Understanding the systematics history, geographic variation, subspecies, and distribution changes of the Dickinson’s Kestrel is critical to developing a holistic view of this bird species. With thorough studies, we can provide an accurate classification of the bird and highlight the factors affecting its survival and habitats.

Ornithologists continue to study this fascinating bird species, seeking more knowledge in order to provide the best possible conservation measures.


The Dickinson’s Kestrel is a small and agile bird that can be found throughout much of sub-Saharan Africa. They are adaptable and can be found in diverse habitats ranging from open grasslands, savannas, and woodlands to urbanized areas like cities and villages.

They typically inhabit areas with scattered trees, rocks, and patches of vegetation to use for perching and hunting. In urban areas, they can be found perched on buildings and telephone poles, where they build nests in crevices and gaps.

In natural habitats, they build nests on trees and buildings and are known for using abandoned holes dug by other animals like woodpeckers or becoming tenants in termite nests, where they can have multiple nest sites. The Dickinson’s Kestrel prefers areas with low to mid-level vegetation where they can easily hunt insects and small vertebrates, such as lizards, small birds, mice, and other rodents.

They are typically territorial and prefer areas with an open canopy to increase their chances of finding prey.

Movements and Migration

The Dickinson’s Kestrel is a non-migratory bird species. However, there have been observations of these birds moving to new areas in search of better food supplies or to avoid harsh weather conditions.

Younger Dickinson’s Kestrels are known to disperse from their natal range, sometimes traveling many kilometers. However, these movements are usually short-lived, as they return to their parental area to breed.

There is limited information about the full range of movement and migration of the Dickinson’s Kestrel, but research has identified some instances of movements. In East Africa, the species has been known to make seasonal movements to take advantage of the fluctuations in food resources.

During times of food shortages, Dickinson’s Kestrels have been observed traveling as far as 75km to find new feeding grounds. Overall, movements are typically local and restricted to specific areas, but they remain non-migratory, as the birds can remain throughout the year in the same regions they breed.

The Dickinson’s Kestrel’s breeding season occurs throughout the year but depends on the specific location. In the western parts of Africa, breeding can take place throughout the year depending on the rainfall patterns, whereas in other areas of Africa, they breed during specific periods, which can vary by region.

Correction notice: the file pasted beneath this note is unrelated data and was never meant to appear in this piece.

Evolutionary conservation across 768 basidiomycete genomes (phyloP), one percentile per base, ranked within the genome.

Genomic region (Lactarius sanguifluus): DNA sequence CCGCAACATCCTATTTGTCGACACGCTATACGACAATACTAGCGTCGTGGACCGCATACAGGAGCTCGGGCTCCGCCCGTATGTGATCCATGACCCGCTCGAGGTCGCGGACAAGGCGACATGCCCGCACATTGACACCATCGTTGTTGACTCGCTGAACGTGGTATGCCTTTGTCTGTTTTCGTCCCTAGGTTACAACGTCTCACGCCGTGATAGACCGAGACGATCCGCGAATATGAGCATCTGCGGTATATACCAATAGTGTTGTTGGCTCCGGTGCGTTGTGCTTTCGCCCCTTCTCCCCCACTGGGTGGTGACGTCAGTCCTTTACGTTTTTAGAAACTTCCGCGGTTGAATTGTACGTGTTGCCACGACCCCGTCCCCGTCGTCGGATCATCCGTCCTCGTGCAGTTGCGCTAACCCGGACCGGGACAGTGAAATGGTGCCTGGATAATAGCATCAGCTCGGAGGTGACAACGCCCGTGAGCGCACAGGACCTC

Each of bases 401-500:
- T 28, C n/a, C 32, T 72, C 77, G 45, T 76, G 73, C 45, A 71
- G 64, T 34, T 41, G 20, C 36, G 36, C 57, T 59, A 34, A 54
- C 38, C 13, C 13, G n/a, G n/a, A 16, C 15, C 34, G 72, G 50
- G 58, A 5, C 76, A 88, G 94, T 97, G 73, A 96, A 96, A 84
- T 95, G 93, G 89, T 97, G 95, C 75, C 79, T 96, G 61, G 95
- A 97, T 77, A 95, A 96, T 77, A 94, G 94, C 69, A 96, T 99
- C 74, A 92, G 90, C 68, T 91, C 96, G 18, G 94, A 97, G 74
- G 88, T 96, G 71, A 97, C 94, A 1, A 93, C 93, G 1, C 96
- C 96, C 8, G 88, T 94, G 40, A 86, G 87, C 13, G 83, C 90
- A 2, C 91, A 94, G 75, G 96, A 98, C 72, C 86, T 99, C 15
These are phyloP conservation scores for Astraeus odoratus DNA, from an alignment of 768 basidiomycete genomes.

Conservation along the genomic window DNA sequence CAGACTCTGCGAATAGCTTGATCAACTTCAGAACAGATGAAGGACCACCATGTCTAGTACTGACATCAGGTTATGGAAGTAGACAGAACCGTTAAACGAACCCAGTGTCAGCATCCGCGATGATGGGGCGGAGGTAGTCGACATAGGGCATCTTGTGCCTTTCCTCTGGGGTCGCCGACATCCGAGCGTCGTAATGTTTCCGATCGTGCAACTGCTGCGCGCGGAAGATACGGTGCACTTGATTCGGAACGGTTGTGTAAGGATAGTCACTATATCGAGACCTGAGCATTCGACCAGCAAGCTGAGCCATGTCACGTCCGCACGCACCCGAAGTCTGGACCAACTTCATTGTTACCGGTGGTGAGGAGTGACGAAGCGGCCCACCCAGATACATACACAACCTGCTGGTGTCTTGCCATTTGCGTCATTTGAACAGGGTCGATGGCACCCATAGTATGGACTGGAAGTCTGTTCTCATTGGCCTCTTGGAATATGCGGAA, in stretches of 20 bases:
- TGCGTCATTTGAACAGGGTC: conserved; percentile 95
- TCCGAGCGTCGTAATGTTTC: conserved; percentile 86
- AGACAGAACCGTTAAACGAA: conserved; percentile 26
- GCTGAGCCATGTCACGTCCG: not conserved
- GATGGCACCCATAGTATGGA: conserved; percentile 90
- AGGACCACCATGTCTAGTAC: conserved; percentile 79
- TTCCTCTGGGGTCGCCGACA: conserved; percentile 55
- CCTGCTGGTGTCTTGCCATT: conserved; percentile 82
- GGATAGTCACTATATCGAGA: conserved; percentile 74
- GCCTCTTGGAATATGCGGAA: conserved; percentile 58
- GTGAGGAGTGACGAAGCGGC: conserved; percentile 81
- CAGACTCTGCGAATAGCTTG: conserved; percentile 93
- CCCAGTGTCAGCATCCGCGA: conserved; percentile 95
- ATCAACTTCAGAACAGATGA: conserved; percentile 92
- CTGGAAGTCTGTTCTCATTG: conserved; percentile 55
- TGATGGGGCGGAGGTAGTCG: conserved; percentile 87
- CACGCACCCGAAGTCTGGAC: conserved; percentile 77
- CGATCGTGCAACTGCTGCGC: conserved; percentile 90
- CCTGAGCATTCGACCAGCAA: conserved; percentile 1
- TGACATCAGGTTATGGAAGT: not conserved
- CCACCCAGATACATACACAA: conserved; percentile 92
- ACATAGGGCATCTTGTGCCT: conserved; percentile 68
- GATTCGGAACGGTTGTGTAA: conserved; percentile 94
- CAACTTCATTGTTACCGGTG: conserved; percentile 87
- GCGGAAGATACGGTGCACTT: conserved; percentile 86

During the breeding season, males establish territories that are defended against other males, and courtship involves aerial displays and the delivery of food gifts to females. They mate for life, and the female typically lays three to five eggs in a nest made from plant material or in natural crevices.

The hatchlings of the Dickinson’s Kestrel remain in the nest for around 28 days after which they fledge and are no longer dependent on their parents. Young Dickinson’s Kestrels will remain close to the nest and the parental territory for some time after fledging.


The Dickinson’s Kestrel is an adaptable bird species that can be found in a range of habitats, from grasslands to urban environments. They are non-migratory, but they will move to other areas within their breeding range to find food, especially in times of shortages.

They are known to stay in their parental territories for some time after fledging and breeding, which might lead to distribution changes. Ornithologists continue to gather more information on Dickinson’s Kestrel in regard to feeding, habitat preferences, and movements, which will provide insights into the species’ biology and conservation measures that will benefit its survival.

Diet and Foraging

Feeding: The Dickinson’s Kestrel is an active and agile hunter that hunts small invertebrates and small vertebrates both on the ground and in the air. Like other kestrels, it hunts by hovering, scanning the area, and diving down to capture its prey.

Diet: Dickinson’s Kestrels typically feed on insects like beetles and grasshoppers, as well as small birds, rodents, and reptiles such as lizards. The diet of the kestrel is believed to vary with the availability of the prey within its habitat.

Metabolism and Temperature Regulation: Due to its small size and active hunting, the Dickinson’s Kestrel has a high metabolism and requires regular intake of food to maintain its energy levels. They also have a high body temperature that helps them digest their food efficiently.

They do not rely on feathers to regulate their temperature like other bird species would. Instead, they use panting and shedding of body heat via their un-feathered leg areas to regulate their body temperature.

Sounds and Vocal


Vocalization: The Dickinson’s Kestrel is relatively quiet compared to other kestrel or falcon species, mainly communicating through harsh whistling calls but also produces a sharp whistle and flight call when alerting other birds of prey to danger or contacting their mate. Juveniles have higher-pitched calls that distinguish them from adults.

Males tend to sing more frequently, especially during courtship displays and territorial defense. Dickinson’s Kestrels have a well-developed syrinx, which allows them to produce a wide range of whistles and calls that are essential in their social communication and territorial behavior.